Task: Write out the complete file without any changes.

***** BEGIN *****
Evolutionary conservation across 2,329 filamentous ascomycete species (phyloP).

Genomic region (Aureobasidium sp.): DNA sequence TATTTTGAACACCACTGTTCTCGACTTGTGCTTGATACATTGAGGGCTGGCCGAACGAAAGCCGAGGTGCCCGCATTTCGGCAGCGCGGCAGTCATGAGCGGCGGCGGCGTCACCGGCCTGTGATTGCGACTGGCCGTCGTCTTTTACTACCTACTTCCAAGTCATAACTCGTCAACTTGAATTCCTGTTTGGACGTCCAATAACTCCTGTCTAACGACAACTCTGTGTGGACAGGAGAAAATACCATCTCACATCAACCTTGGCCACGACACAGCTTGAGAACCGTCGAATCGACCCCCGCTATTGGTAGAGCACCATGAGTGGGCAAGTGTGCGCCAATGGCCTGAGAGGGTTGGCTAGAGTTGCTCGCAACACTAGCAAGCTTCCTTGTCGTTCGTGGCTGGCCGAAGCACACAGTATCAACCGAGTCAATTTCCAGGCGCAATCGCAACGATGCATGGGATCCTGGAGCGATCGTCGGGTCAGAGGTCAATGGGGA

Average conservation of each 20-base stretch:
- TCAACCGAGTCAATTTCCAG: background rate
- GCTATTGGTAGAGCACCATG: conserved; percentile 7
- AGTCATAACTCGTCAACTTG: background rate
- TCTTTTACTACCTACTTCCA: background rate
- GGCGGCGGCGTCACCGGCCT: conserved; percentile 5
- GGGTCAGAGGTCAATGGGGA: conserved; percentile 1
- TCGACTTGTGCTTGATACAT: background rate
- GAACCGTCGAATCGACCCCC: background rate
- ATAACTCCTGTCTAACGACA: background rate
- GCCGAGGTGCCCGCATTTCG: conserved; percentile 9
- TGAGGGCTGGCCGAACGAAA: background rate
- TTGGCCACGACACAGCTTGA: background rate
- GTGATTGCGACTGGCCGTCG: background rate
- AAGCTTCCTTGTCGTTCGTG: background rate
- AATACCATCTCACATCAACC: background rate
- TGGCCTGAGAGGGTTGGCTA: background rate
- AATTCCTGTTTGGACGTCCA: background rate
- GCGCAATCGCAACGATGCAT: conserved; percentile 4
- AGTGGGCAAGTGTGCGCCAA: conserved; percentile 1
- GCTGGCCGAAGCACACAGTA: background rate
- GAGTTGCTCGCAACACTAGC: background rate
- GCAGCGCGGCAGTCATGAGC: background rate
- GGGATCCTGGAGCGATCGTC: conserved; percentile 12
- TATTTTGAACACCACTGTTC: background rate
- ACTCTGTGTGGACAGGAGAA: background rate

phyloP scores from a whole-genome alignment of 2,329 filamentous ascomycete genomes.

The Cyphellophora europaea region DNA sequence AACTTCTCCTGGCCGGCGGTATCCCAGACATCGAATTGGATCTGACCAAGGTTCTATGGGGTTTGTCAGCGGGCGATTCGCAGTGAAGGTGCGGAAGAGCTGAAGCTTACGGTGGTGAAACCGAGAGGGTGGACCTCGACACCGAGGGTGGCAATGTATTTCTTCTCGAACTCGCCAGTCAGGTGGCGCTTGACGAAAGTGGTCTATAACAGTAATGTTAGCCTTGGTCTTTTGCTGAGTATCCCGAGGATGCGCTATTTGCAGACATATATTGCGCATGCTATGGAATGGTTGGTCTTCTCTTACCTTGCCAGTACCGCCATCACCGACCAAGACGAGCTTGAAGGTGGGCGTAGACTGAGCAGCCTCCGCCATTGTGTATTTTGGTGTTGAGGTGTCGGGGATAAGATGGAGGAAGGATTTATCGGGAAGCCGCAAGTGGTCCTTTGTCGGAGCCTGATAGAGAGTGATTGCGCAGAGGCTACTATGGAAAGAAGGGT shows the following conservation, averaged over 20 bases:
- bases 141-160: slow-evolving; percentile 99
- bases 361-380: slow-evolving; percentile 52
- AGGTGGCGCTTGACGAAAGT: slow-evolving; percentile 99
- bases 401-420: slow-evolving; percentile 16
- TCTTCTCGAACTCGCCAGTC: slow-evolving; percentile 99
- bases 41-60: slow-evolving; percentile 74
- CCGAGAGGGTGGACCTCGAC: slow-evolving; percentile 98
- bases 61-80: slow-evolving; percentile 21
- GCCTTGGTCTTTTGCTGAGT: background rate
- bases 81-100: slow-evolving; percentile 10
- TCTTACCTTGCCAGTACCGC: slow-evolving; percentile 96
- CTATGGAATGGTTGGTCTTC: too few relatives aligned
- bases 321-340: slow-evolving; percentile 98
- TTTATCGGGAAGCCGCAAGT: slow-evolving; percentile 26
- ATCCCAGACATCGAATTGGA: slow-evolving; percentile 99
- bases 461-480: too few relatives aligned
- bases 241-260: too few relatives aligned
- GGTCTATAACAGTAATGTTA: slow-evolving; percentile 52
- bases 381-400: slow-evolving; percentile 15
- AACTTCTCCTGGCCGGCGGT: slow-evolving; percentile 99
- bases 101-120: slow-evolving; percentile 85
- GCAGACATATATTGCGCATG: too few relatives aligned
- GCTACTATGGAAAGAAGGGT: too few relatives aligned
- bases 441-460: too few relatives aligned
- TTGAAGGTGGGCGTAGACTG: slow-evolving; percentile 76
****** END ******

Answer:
Evolutionary conservation across 2,329 filamentous ascomycete species (phyloP).

Genomic region (Aureobasidium sp.): DNA sequence TATTTTGAACACCACTGTTCTCGACTTGTGCTTGATACATTGAGGGCTGGCCGAACGAAAGCCGAGGTGCCCGCATTTCGGCAGCGCGGCAGTCATGAGCGGCGGCGGCGTCACCGGCCTGTGATTGCGACTGGCCGTCGTCTTTTACTACCTACTTCCAAGTCATAACTCGTCAACTTGAATTCCTGTTTGGACGTCCAATAACTCCTGTCTAACGACAACTCTGTGTGGACAGGAGAAAATACCATCTCACATCAACCTTGGCCACGACACAGCTTGAGAACCGTCGAATCGACCCCCGCTATTGGTAGAGCACCATGAGTGGGCAAGTGTGCGCCAATGGCCTGAGAGGGTTGGCTAGAGTTGCTCGCAACACTAGCAAGCTTCCTTGTCGTTCGTGGCTGGCCGAAGCACACAGTATCAACCGAGTCAATTTCCAGGCGCAATCGCAACGATGCATGGGATCCTGGAGCGATCGTCGGGTCAGAGGTCAATGGGGA

Average conservation of each 20-base stretch:
- TCAACCGAGTCAATTTCCAG: background rate
- GCTATTGGTAGAGCACCATG: conserved; percentile 7
- AGTCATAACTCGTCAACTTG: background rate
- TCTTTTACTACCTACTTCCA: background rate
- GGCGGCGGCGTCACCGGCCT: conserved; percentile 5
- GGGTCAGAGGTCAATGGGGA: conserved; percentile 1
- TCGACTTGTGCTTGATACAT: background rate
- GAACCGTCGAATCGACCCCC: background rate
- ATAACTCCTGTCTAACGACA: background rate
- GCCGAGGTGCCCGCATTTCG: conserved; percentile 9
- TGAGGGCTGGCCGAACGAAA: background rate
- TTGGCCACGACACAGCTTGA: background rate
- GTGATTGCGACTGGCCGTCG: background rate
- AAGCTTCCTTGTCGTTCGTG: background rate
- AATACCATCTCACATCAACC: background rate
- TGGCCTGAGAGGGTTGGCTA: background rate
- AATTCCTGTTTGGACGTCCA: background rate
- GCGCAATCGCAACGATGCAT: conserved; percentile 4
- AGTGGGCAAGTGTGCGCCAA: conserved; percentile 1
- GCTGGCCGAAGCACACAGTA: background rate
- GAGTTGCTCGCAACACTAGC: background rate
- GCAGCGCGGCAGTCATGAGC: background rate
- GGGATCCTGGAGCGATCGTC: conserved; percentile 12
- TATTTTGAACACCACTGTTC: background rate
- ACTCTGTGTGGACAGGAGAA: background rate

phyloP scores from a whole-genome alignment of 2,329 filamentous ascomycete genomes.

The Cyphellophora europaea region DNA sequence AACTTCTCCTGGCCGGCGGTATCCCAGACATCGAATTGGATCTGACCAAGGTTCTATGGGGTTTGTCAGCGGGCGATTCGCAGTGAAGGTGCGGAAGAGCTGAAGCTTACGGTGGTGAAACCGAGAGGGTGGACCTCGACACCGAGGGTGGCAATGTATTTCTTCTCGAACTCGCCAGTCAGGTGGCGCTTGACGAAAGTGGTCTATAACAGTAATGTTAGCCTTGGTCTTTTGCTGAGTATCCCGAGGATGCGCTATTTGCAGACATATATTGCGCATGCTATGGAATGGTTGGTCTTCTCTTACCTTGCCAGTACCGCCATCACCGACCAAGACGAGCTTGAAGGTGGGCGTAGACTGAGCAGCCTCCGCCATTGTGTATTTTGGTGTTGAGGTGTCGGGGATAAGATGGAGGAAGGATTTATCGGGAAGCCGCAAGTGGTCCTTTGTCGGAGCCTGATAGAGAGTGATTGCGCAGAGGCTACTATGGAAAGAAGGGT shows the following conservation, averaged over 20 bases:
- bases 141-160: slow-evolving; percentile 99
- bases 361-380: slow-evolving; percentile 52
- AGGTGGCGCTTGACGAAAGT: slow-evolving; percentile 99
- bases 401-420: slow-evolving; percentile 16
- TCTTCTCGAACTCGCCAGTC: slow-evolving; percentile 99
- bases 41-60: slow-evolving; percentile 74
- CCGAGAGGGTGGACCTCGAC: slow-evolving; percentile 98
- bases 61-80: slow-evolving; percentile 21
- GCCTTGGTCTTTTGCTGAGT: background rate
- bases 81-100: slow-evolving; percentile 10
- TCTTACCTTGCCAGTACCGC: slow-evolving; percentile 96
- CTATGGAATGGTTGGTCTTC: too few relatives aligned
- bases 321-340: slow-evolving; percentile 98
- TTTATCGGGAAGCCGCAAGT: slow-evolving; percentile 26
- ATCCCAGACATCGAATTGGA: slow-evolving; percentile 99
- bases 461-480: too few relatives aligned
- bases 241-260: too few relatives aligned
- GGTCTATAACAGTAATGTTA: slow-evolving; percentile 52
- bases 381-400: slow-evolving; percentile 15
- AACTTCTCCTGGCCGGCGGT: slow-evolving; percentile 99
- bases 101-120: slow-evolving; percentile 85
- GCAGACATATATTGCGCATG: too few relatives aligned
- GCTACTATGGAAAGAAGGGT: too few relatives aligned
- bases 441-460: too few relatives aligned
- TTGAAGGTGGGCGTAGACTG: slow-evolving; percentile 76